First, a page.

In urban areas, access to emergency medical services are expeditiously obtainable, and most midwives work in consultation and collaboration with an obstetrician who is willing to assume care of their patients if necessary.
Safety of out-of-hospital birth
There have been a number of clinical studies on the safety of out-of-hospital birth for normal, low-risk women receiving good prenatal care. Practically all of them show that out-of-hospital birth is either as safe, or safer, than hospital birth – for low risk, healthy pregnant women with normal pregnancies. The main study describing out-of-hospital birth as more dangerous is a study that was done by the American College of Obstetricians and Gynecologists in 1978 called “Health Department Data Shows Danger of Homebirths.” This study included all out-of-hospital births, including unattended births in the home, births en route to the hospital, mothers who may have been high risk, had received no prenatal care, and babies who were pre-term. This factor, which skewed the results, was not widely acknowledged. In fact, this report also included miscarriages in its data showing the risks of out-of-hospital birth. Clearly, this report is not representative of the kind of service that midwives are offering. And interestingly enough, it seems to be the ONLY study that showed out-of-hospital birth to be less safe than hospital birth, although many studies have tried.
To read more about the safely of out-of-hospital birth with skilled midwives, read The Five Standards for Safe Childbearing, by David Stewart, Ph.D. It cites study after study that detail the statistics that prove the safety of midwife-attended out-of-hospital birth.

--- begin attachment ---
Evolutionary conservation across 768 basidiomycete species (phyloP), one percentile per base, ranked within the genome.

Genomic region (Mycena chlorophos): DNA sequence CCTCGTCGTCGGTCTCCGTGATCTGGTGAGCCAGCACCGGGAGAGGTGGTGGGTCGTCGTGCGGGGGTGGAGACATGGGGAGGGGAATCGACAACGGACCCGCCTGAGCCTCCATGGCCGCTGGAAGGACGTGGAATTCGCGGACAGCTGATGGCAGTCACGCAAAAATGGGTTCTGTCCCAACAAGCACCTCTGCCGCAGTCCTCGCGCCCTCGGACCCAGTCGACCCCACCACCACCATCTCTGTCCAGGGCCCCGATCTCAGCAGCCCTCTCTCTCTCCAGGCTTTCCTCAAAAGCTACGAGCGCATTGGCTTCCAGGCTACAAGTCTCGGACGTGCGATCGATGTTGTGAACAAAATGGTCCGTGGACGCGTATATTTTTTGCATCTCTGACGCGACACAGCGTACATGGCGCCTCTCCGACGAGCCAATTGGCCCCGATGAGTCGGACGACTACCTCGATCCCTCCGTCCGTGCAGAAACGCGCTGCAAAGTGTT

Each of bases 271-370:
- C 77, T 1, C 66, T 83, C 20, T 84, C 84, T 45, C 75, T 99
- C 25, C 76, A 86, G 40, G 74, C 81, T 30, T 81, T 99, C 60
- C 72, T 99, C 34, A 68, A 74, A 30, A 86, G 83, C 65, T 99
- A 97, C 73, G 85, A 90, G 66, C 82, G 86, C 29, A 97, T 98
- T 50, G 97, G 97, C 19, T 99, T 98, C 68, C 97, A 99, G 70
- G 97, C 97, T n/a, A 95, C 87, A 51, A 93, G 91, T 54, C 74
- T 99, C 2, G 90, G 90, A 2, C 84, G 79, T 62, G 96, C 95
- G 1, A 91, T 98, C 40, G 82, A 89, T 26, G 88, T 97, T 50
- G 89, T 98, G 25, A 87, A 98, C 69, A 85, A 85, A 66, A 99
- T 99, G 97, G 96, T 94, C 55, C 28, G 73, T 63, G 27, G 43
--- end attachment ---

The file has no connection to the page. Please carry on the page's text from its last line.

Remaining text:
The Philosophical Assumptions of Home Birth Parents and Attendants*
Because pregnancy and birth are natural physiological events, normal birth does not belong in hospitals.
The natural course of labor is already perfect, and should be interfered with as little as possible. Pain is part of an essential and healthy feedback mechanism in labor, which women can learn to cope with, with proper encouragement and support.
Medical management of pregnancy and birth should be limited to those that are medically complicated.
Unnecessary medical interventions complicate normal labor, creating additional risk and the need for more intervention.
*excerpt taken from Birthing from Within by Pam England, CNM, MA, and Rob Horowitz, Ph.D.
“There is, in fact no scientific support for the vast majority of interventions that are commonly used in maternity care today.”
– Doris Haire, President, American Foundation for Maternal and Child Health
How Safe is that Hospital Anyway?
Information compiled by Jennifer L. Griebenow 4/97
In the past, most Americans were born at home with lay midwives attending. The mortality rate for both mothers and babies was higher in 1900, at 700 maternal deaths per 100,000 births, than it is now. Babies also died at a significantly higher rate at that time, which decreased to 28.9 births per thousand by 1960. Obstetricians tend to emphasize that many women used to die in childbirth, implying that we should be grateful for current obstetric practice. However, even in 1900, the percent of women who died giving birth was only 7/10ths of one percent! One has to wonder how this percentage compares with our country’s current cesarean section rate of 22%.
Are the surgeries performed on these mothers actually saving them from imminent death? Maternal and infant mortality are lower now than they were 40 years ago. But the assumption that hospital birth is safer for mother and baby has never been supported. Prenatal care, better nutrition, antibiotics and blood transfusion have played more of a part in the relative safety of birth now. Sheila Kitzinger, British childbirth expert, states that planned home birth with an experienced lay midwife has a perinatal death rate of 3-4 babies per 1,000 births. Hospital births, by contrast, carry a perinatal mortality rate of 9-10/1,000. (Perinatal death rates include fetal deaths on and after 28 weeks gestation, whereas neonatal mortality rates only include deaths occurring in the first 28 days after.) A study in Australia found a perinatal mortality rate of 5.9/1,000 out of 3400 planned home births.